Survey: U.S. insurers earned $1B in cyber premiums last year
August 26, 2016
U.S. insurers took in almost $1 billion in premiums last year for writing cybersecurity policies, according to new figures from credit analysts at Fitch Ratings.
David Stegon was a staff reporter for FedScoop and StateScoop from 2011-2014.
Congressmen Hal Rogers and Dutch Ruppersberger announced they have made several "additional significant changes" to their proposed cyber security bill, the Cyber Intelligence Sharing and Protection Act.
“I am very pleased with where the bill stands today. Our bill is designed to help protect American companies from advanced foreign cyber threats, like those posed by the Chinese government," said Chairman Rogers. "It has always been my desire to do that in manner that doesn’t sacrifice the privacy and civil liberties of Americans, and I am confident that we have achieved that goal."
Minimization, Retention, and Notification Amendment: An amendment will be filed today that would:
Provide clear authority to the Federal Government to undertake reasonable efforts to limit the impact on privacy and civil liberties of the sharing of cyber threat information with the government, consistent with the need of the government to protect federal systems and cybersecurity.
Prohibit the Federal Government from retaining or using information other than for the purposes specified in the legislation.
Require the Federal Government to notify an entity voluntarily sharing cyber threat information with the government if the government determines that the shared information is not in fact cyber threat information.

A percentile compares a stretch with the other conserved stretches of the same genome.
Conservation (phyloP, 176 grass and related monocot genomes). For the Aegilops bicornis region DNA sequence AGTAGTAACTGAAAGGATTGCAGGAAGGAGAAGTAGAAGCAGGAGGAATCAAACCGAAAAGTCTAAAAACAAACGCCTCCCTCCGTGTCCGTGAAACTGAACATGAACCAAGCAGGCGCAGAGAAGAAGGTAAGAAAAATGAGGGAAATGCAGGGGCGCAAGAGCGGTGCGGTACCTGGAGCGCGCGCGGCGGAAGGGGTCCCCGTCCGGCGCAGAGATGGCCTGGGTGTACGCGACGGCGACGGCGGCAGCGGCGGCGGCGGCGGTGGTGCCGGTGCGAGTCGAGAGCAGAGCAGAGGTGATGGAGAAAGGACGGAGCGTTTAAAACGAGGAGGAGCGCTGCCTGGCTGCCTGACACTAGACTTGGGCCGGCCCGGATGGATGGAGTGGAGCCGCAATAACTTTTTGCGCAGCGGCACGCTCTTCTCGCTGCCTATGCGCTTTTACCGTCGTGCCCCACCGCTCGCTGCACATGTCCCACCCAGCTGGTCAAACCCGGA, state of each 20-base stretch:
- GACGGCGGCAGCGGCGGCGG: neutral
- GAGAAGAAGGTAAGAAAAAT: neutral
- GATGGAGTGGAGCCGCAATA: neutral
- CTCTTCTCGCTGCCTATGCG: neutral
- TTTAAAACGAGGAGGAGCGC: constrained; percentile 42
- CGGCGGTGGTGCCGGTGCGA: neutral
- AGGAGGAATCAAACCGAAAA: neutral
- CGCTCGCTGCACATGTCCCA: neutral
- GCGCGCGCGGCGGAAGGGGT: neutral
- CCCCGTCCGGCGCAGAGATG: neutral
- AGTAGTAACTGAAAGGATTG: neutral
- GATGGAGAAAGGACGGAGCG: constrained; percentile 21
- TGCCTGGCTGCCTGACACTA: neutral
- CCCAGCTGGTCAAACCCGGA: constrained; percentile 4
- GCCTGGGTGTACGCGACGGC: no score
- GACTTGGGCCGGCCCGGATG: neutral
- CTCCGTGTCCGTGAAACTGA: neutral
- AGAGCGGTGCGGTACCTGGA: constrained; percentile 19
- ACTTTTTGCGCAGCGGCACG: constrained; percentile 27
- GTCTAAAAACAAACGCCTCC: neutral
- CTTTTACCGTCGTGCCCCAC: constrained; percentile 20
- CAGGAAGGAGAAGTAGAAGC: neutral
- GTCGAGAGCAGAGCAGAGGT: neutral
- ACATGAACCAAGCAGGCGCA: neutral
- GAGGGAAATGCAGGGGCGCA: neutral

Use Amendment: An amendment will be filed today that would significantly tighten the bill’s current limitation on the Federal Government’s use of cyber threat information that is voluntarily provided by the private sector. The amendment strictly limits the Federal Government’s use of voluntarily shared cyber threat information to the following five purposes:
Definitions Amendment: An amendment will be filed today that would tighten the bill’s definitions to narrow what cyber threat information may be identified, obtained, and shared, as well as the purposes for which such information may be identified, obtained and shared. The new definitions are limited to information that directly pertains to:
- Cybersecurity purposes;
- Investigation and prosecution of cybersecurity crimes;
- Protection of individuals from the danger of death or serious bodily harm, including the investigation and prosecution of crimes involving such danger of death or serious bodily harm;
- Protection of minors from child pornography, any risk of sexual exploitation, and serious threats to the physical safety of a minor, including kidnapping and trafficking, including the investigation and prosecution of crimes involving child pornography, any risk of sexual exploitation, and serious threats to the physical safety of a minor, including kidnapping and trafficking , and any crime referred to in 18 USC 2258A(a)(2); and
- Protection of the national security of the United States.
Amendments to Limit Federal Government Use of Cybersecurity Systems: Two amendments will be filed today that would make clear (1) that nothing in this bill would alter existing authorities or provide new authority to any entity to use a federal government owned or operated cybersecurity system on a private sector system or network to protect such system or network; and (2) that the liability provision of the bill extends only to the authorities granted in the legislation. These amendments are designed to clear up any misunderstandings regarding private sector use of cybersecurity systems under the bill.
- A vulnerability of a system or network of a government or private entity;
- A threat to the integrity, confidentiality or availability of such system or network or any information stored on, processed on, or transiting such system or network;
- Efforts to degrade, disrupt or destroy such system or network; and
- Efforts to gain unauthorized access to a system or network, including to gain such unauthorized access for the purpose of exfiltrating information stored on, processed on, or transiting such system or network, but not including efforts to gain such unauthorized access solely involving violations of consumer terms of service or consumer licensing agreements.